This is due to the higher value of travel time of wealthy people in relation to the other classes. Consequently, increases in travel speed favours the decent ral isati on of high-income groups. On the contrary, a direct decrease in the transport costs causes a reduction of travel costs for the lower income groups that is more proportional than the amount perceived by the higher income groups. Therefore, it may lead to an outward movement of low-income households relative to high-income households. Based on the previous argument, Evans (1985) concluded that a slow, cheap and uncomfortable transport system would result in a compact city with wealthy classes living close to the centre. On the other hand, the opposite effect would be seen with a fast, expensive, and comfortable transport system. A brief recapitulation of the urban centres economy shows the effects of transport investment on the location of economic activities. In the nineteenth century, the short distance transport of goods using horses and carts was very inefficient as regarding cost and time.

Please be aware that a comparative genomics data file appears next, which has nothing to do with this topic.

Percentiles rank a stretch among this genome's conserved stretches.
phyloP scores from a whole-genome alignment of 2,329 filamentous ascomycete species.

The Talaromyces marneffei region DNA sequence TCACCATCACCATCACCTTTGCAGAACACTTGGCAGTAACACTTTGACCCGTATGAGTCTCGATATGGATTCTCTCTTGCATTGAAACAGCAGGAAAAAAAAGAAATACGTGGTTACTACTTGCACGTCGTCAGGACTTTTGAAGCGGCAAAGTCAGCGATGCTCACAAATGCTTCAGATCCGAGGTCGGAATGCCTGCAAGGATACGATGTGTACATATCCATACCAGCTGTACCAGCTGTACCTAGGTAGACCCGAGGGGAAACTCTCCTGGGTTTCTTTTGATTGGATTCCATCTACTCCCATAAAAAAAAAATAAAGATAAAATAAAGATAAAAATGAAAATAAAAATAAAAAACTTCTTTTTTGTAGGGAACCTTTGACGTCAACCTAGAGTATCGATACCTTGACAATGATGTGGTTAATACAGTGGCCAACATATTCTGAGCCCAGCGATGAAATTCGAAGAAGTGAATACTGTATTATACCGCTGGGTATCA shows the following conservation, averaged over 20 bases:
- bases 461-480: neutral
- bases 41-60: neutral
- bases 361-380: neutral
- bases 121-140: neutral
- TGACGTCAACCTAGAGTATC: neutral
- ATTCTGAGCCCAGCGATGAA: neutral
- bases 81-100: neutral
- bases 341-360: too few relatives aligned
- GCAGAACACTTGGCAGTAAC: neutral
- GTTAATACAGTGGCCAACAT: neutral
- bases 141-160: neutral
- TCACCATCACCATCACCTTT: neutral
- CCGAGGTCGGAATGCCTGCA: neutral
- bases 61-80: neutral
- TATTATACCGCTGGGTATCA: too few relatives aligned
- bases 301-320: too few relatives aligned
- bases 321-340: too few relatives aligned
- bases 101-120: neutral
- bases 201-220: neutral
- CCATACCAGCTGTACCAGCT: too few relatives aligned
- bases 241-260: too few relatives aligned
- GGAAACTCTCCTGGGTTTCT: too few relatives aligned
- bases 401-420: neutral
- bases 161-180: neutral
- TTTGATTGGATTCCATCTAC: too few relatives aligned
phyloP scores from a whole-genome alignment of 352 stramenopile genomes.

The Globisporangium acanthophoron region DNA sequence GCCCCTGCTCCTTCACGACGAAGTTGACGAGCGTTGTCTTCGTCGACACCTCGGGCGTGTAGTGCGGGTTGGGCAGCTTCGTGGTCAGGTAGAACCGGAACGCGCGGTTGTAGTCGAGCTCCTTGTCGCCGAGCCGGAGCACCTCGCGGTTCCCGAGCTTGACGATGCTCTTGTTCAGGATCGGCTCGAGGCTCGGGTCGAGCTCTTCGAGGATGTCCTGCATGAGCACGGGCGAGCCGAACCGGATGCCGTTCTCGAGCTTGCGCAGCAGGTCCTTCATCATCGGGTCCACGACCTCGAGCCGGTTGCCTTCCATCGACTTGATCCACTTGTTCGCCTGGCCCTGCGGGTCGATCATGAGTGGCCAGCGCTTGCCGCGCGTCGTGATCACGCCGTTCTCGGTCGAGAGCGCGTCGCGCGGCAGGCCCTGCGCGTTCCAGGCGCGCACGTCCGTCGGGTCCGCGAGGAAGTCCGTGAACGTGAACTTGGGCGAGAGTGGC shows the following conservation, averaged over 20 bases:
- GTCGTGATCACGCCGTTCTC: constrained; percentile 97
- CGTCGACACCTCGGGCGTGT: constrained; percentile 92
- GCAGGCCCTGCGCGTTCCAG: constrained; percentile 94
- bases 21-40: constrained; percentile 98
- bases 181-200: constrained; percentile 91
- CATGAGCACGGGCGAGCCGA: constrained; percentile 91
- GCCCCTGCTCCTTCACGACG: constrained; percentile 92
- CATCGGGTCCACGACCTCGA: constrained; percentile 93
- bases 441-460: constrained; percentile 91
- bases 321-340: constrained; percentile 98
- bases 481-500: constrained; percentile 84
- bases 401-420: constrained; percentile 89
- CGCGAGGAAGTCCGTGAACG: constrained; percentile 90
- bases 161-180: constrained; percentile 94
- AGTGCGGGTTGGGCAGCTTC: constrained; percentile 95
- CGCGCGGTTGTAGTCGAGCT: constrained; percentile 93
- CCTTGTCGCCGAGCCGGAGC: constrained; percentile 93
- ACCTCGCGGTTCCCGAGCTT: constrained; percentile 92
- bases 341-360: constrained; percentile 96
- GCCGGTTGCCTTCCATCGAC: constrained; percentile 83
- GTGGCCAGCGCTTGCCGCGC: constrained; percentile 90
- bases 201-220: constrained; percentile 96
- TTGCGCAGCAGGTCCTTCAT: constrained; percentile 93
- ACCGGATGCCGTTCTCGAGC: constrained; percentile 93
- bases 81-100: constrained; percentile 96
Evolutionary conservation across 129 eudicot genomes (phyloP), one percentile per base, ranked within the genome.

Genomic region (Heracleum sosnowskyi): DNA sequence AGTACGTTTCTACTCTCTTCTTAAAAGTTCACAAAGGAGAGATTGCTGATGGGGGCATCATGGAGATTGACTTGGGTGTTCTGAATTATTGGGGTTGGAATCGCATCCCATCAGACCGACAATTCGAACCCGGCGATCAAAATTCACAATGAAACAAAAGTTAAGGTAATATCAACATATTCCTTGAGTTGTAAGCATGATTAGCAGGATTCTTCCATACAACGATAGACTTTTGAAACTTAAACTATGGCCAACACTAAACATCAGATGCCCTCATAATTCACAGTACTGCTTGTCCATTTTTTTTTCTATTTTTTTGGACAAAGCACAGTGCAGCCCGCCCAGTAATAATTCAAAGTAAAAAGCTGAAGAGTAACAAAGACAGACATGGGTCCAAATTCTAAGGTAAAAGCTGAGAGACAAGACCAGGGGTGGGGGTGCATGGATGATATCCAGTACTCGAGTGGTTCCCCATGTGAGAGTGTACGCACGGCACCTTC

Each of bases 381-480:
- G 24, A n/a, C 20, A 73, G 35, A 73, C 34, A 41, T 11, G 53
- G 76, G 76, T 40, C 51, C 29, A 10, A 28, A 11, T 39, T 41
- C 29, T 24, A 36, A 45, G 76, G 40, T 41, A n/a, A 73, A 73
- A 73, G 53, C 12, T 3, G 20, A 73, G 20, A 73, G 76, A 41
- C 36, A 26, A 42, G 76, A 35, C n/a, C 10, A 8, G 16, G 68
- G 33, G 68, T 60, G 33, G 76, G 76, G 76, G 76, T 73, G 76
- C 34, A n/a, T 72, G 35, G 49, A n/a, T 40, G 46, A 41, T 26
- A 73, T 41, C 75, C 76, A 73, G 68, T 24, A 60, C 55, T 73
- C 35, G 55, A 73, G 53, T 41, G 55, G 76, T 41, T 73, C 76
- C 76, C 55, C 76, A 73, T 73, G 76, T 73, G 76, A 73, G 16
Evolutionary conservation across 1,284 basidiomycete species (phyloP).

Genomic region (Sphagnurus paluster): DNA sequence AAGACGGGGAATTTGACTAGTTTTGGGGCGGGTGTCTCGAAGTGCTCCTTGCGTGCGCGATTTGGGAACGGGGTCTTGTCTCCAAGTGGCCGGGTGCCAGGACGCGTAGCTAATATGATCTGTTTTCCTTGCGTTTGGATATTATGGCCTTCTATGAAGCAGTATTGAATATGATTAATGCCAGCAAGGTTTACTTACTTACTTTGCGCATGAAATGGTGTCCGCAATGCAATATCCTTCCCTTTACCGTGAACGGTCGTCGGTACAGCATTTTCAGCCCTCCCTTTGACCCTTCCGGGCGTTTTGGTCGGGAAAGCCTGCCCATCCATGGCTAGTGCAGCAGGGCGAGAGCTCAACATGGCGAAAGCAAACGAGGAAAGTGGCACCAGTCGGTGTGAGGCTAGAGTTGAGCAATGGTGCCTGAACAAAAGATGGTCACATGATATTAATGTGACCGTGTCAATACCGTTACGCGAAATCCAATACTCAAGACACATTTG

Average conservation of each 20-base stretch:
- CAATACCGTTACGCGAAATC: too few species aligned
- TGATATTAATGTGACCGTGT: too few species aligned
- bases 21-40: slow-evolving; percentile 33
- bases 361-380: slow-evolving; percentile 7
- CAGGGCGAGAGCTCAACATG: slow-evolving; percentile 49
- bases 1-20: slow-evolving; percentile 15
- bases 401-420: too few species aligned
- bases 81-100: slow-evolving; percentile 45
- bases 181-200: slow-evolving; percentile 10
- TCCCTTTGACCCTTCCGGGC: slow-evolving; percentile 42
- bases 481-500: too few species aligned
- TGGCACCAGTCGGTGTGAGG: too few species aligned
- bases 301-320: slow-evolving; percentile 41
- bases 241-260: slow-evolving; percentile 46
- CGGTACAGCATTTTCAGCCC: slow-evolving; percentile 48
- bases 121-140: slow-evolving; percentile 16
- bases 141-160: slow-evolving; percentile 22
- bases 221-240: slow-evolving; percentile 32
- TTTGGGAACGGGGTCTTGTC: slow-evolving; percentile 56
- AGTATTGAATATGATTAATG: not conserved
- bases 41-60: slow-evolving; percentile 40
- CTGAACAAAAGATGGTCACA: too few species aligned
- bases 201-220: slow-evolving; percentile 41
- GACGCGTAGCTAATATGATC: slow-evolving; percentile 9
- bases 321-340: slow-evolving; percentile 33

Therefore, the industries were usually located close to each other, and particularly in ports where the raw material could be easily accessed. Moreover, they tended to be concentrated in the city where the distribution was facilitated. However, the growth of cheaper, faster road haulage, and the reduction in transport cost since then have allowed the decentralisation of manufacturing from the large cities. In spite of the external economies obtained with the agglomeration of industries, the costs of concentration (eg. high land costs, high labour costs, congestion and pollution), have favoured the dispersal of the production sectors of the economy from the metropolis. But in addition to decentralisation, the manufacturing industry has also been affected by a national economic crisis which has caused a drastic reduction in this sector. The chapter now turns to a more specific issue that is the linking element between the city activities and the transport system. A basic concept of accessibility and some evidence of its relevance in determining the uses of the land are discussed in the following section.